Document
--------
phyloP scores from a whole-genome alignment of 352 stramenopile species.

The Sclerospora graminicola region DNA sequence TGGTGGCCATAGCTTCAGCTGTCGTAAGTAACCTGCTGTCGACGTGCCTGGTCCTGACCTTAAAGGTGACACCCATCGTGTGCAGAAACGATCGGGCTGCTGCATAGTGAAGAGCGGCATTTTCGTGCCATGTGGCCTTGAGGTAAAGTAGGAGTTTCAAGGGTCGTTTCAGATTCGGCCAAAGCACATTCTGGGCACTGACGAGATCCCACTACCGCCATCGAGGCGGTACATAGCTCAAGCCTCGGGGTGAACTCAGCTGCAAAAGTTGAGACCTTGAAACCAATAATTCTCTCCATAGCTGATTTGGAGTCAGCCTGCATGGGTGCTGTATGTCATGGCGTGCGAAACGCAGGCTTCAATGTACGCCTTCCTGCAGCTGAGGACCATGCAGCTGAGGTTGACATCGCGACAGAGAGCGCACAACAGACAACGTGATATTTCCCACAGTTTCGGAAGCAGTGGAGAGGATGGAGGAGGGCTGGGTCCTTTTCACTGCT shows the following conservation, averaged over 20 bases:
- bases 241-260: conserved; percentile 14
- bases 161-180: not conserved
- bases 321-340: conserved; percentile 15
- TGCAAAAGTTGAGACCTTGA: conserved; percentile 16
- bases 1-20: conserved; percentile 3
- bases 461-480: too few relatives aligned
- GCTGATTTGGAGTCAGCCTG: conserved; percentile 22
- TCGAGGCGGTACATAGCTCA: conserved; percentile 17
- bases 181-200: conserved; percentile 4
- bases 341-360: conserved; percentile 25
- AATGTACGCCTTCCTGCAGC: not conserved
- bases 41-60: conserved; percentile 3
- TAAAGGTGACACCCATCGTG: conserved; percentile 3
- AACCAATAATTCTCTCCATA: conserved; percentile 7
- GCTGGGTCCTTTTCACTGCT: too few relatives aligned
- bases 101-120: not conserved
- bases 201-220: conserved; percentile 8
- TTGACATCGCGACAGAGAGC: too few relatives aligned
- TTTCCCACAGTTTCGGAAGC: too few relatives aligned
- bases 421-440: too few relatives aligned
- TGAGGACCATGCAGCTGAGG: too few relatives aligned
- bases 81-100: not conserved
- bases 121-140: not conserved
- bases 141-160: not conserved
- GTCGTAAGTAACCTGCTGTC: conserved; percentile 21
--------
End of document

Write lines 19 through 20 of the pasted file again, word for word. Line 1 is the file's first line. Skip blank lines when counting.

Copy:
- bases 201-220: conserved; percentile 8
- TTGACATCGCGACAGAGAGC: too few relatives aligned